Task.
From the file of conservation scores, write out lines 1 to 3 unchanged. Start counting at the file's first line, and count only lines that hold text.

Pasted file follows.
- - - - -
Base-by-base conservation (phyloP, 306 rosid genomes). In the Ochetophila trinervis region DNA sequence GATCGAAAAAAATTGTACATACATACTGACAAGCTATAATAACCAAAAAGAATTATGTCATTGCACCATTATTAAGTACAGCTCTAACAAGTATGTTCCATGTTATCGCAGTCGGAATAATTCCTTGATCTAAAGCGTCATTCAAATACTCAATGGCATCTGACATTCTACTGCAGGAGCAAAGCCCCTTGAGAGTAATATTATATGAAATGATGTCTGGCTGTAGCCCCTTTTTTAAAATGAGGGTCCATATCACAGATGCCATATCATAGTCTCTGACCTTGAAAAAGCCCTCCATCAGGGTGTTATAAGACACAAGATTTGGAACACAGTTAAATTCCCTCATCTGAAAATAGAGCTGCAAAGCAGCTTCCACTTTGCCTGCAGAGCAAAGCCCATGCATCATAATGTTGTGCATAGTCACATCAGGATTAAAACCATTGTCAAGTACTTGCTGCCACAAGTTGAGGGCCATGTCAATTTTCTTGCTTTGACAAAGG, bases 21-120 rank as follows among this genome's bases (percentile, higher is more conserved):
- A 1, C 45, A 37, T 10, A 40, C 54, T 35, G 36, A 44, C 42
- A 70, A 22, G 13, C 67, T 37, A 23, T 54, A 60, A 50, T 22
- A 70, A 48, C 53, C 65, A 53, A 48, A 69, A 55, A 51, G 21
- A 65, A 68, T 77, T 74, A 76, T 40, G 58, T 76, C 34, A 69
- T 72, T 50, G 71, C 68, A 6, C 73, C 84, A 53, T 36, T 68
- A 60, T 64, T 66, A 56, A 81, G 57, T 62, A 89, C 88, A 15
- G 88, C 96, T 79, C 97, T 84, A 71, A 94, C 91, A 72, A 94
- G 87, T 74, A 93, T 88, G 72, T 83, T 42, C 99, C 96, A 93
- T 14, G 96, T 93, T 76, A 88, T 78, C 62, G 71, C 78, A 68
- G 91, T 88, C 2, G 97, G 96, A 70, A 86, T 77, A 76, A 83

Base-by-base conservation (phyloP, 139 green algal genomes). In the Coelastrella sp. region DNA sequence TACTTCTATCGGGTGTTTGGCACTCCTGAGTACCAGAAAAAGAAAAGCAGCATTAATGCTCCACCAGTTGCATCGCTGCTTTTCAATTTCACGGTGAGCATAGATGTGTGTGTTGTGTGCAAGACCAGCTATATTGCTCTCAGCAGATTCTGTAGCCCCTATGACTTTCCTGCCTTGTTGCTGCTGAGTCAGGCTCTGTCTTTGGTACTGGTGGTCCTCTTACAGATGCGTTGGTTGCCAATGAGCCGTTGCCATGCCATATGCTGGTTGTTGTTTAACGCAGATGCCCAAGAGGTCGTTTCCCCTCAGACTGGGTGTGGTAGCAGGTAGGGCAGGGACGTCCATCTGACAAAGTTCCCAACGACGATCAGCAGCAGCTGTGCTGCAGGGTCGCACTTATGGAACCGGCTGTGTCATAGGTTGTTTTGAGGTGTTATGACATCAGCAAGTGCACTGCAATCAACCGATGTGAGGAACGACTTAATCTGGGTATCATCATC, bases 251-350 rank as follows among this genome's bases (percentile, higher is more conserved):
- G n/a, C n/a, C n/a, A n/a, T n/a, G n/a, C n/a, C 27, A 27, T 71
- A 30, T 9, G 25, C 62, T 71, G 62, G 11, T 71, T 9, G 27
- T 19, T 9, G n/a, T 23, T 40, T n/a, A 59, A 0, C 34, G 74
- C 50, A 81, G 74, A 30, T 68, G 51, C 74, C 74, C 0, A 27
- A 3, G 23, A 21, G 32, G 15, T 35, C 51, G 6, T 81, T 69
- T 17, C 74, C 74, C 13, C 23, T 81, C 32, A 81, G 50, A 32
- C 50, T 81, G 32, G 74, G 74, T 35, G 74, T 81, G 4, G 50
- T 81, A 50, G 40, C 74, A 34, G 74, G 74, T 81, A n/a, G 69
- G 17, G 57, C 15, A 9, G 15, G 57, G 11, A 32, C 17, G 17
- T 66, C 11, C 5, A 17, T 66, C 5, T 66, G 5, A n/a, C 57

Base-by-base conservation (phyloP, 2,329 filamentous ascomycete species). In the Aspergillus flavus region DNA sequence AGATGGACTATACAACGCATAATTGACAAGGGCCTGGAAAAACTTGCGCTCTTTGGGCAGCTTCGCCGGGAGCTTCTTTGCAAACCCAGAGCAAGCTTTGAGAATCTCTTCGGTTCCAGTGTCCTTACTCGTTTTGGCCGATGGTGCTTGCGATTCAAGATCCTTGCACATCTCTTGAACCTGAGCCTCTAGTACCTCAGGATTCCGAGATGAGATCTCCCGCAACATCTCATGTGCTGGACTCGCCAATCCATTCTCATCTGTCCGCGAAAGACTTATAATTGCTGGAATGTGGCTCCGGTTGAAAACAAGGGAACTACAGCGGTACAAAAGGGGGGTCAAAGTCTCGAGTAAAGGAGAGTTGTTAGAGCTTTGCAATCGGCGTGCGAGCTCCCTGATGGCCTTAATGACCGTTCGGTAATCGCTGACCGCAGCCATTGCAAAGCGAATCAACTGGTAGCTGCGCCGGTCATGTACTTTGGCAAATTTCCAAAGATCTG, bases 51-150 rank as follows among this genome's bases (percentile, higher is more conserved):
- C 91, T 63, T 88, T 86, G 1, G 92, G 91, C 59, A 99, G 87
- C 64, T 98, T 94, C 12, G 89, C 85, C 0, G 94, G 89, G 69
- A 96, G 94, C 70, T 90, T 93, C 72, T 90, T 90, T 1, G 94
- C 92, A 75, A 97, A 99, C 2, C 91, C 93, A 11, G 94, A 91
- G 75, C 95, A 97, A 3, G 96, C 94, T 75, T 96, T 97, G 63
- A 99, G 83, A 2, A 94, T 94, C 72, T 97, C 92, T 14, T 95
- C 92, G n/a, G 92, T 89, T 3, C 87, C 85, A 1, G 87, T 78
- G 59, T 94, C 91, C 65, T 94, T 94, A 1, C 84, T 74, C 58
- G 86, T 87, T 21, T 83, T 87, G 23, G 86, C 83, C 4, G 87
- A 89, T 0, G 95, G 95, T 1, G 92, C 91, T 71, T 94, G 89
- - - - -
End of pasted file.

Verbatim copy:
Base-by-base conservation (phyloP, 306 rosid genomes). In the Ochetophila trinervis region DNA sequence GATCGAAAAAAATTGTACATACATACTGACAAGCTATAATAACCAAAAAGAATTATGTCATTGCACCATTATTAAGTACAGCTCTAACAAGTATGTTCCATGTTATCGCAGTCGGAATAATTCCTTGATCTAAAGCGTCATTCAAATACTCAATGGCATCTGACATTCTACTGCAGGAGCAAAGCCCCTTGAGAGTAATATTATATGAAATGATGTCTGGCTGTAGCCCCTTTTTTAAAATGAGGGTCCATATCACAGATGCCATATCATAGTCTCTGACCTTGAAAAAGCCCTCCATCAGGGTGTTATAAGACACAAGATTTGGAACACAGTTAAATTCCCTCATCTGAAAATAGAGCTGCAAAGCAGCTTCCACTTTGCCTGCAGAGCAAAGCCCATGCATCATAATGTTGTGCATAGTCACATCAGGATTAAAACCATTGTCAAGTACTTGCTGCCACAAGTTGAGGGCCATGTCAATTTTCTTGCTTTGACAAAGG, bases 21-120 rank as follows among this genome's bases (percentile, higher is more conserved):
- A 1, C 45, A 37, T 10, A 40, C 54, T 35, G 36, A 44, C 42
- A 70, A 22, G 13, C 67, T 37, A 23, T 54, A 60, A 50, T 22